strange behaviour between linux server and sunos client - NFS

This is a discussion on strange behaviour between linux server and sunos client - NFS ; hello, I recently change my nfsserver from solaris 7 to linux suse enterprise 8.0 SP 3 . The file system options for export were rw in solaris and are now rw,no_root_squash,sync for linux. This works well until i discover the ...

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Thread: strange behaviour between linux server and sunos client

  1. strange behaviour between linux server and sunos client

    hello,

    I recently change my nfsserver from solaris 7 to linux suse enterprise
    8.0 SP 3 .
    The file system options for export were rw in solaris and are now
    rw,no_root_squash,sync for linux.

    This works well until i discover the following behaviour:

    on sunos client ( 4.1.4 ) user can modify a read-only file with
    textedit and i can do the same with vi ( with w! ) .

    So i try the same operation directly on servers and on solaris i
    cannot update a readonly file with vi but in linux it is possible (
    vim improvement ??? ).
    i try too echo "hello" >> readonly_file and it does not work on both
    systems :-)


    Any hints

    Thanks

    Francis

  2. Re: strange behaviour between linux server and sunos client

    francis.berges@laposte.net (francis.berges@laposte.net) wrote in message news:...
    > hello,
    >
    > I recently change my nfsserver from solaris 7 to linux suse enterprise
    > 8.0 SP 3 .
    > The file system options for export were rw in solaris and are now
    > rw,no_root_squash,sync for linux.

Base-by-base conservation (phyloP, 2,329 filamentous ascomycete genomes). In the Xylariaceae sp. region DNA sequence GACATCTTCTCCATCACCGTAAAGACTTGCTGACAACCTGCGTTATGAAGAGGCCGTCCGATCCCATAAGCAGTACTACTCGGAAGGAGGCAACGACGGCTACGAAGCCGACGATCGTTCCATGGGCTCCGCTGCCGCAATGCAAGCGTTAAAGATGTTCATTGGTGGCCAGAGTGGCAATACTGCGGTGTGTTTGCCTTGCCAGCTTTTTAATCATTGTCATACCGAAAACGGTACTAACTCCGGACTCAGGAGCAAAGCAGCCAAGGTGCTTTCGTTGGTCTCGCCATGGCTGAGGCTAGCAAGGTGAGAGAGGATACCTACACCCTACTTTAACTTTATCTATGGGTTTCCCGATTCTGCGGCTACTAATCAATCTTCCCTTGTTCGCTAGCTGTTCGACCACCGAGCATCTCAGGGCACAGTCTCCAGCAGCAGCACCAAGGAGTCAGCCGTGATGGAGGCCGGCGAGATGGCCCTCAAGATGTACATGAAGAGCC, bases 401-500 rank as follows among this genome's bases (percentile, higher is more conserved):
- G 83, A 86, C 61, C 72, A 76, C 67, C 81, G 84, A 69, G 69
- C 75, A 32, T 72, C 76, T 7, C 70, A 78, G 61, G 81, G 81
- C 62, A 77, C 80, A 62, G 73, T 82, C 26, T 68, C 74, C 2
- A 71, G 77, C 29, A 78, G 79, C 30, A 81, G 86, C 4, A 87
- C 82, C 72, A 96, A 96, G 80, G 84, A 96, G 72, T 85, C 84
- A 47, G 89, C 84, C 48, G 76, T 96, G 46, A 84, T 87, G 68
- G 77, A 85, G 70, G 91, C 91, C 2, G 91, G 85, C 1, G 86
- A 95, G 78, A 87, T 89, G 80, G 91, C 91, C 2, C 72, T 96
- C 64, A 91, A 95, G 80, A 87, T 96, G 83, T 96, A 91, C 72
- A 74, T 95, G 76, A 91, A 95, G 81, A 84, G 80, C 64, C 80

>
    > This works well until i discover the following behaviour:
    >
    > on sunos client ( 4.1.4 ) user can modify a read-only file with
    > textedit and i can do the same with vi ( with w! ) .


    Are you doing this as root (uid == 0)?

    Can the Solaris client do the same to the suse NFS server?

    Are you using NFSv2 for all your apples to apples tests?

    >
    > So i try the same operation directly on servers and on solaris i
    > cannot update a readonly file with vi but in linux it is possible (
    > vim improvement ??? ).
    > i try too echo "hello" >> readonly_file and it does not work on both
    > systems :-)
    >
    >
    > Any hints



    You should post a matrix of client versus server, and keep the NFS version
    constant (version 2).

  3. Re: strange behaviour between linux server and sunos client

    francis.berges@laposte.net (francis.berges@laposte.net) wrote in message news:...
    > hello,
    >
    > I recently change my nfsserver from solaris 7 to linux suse enterprise
    > 8.0 SP 3 .
    > The file system options for export were rw in solaris and are now
    > rw,no_root_squash,sync for linux.
    >
    > This works well until i discover the following behaviour:
    >
    > on sunos client ( 4.1.4 ) user can modify a read-only file with
    > textedit and i can do the same with vi ( with w! ) .
    >
    > So i try the same operation directly on servers and on solaris i
    > cannot update a readonly file with vi but in linux it is possible (
    > vim improvement ??? ).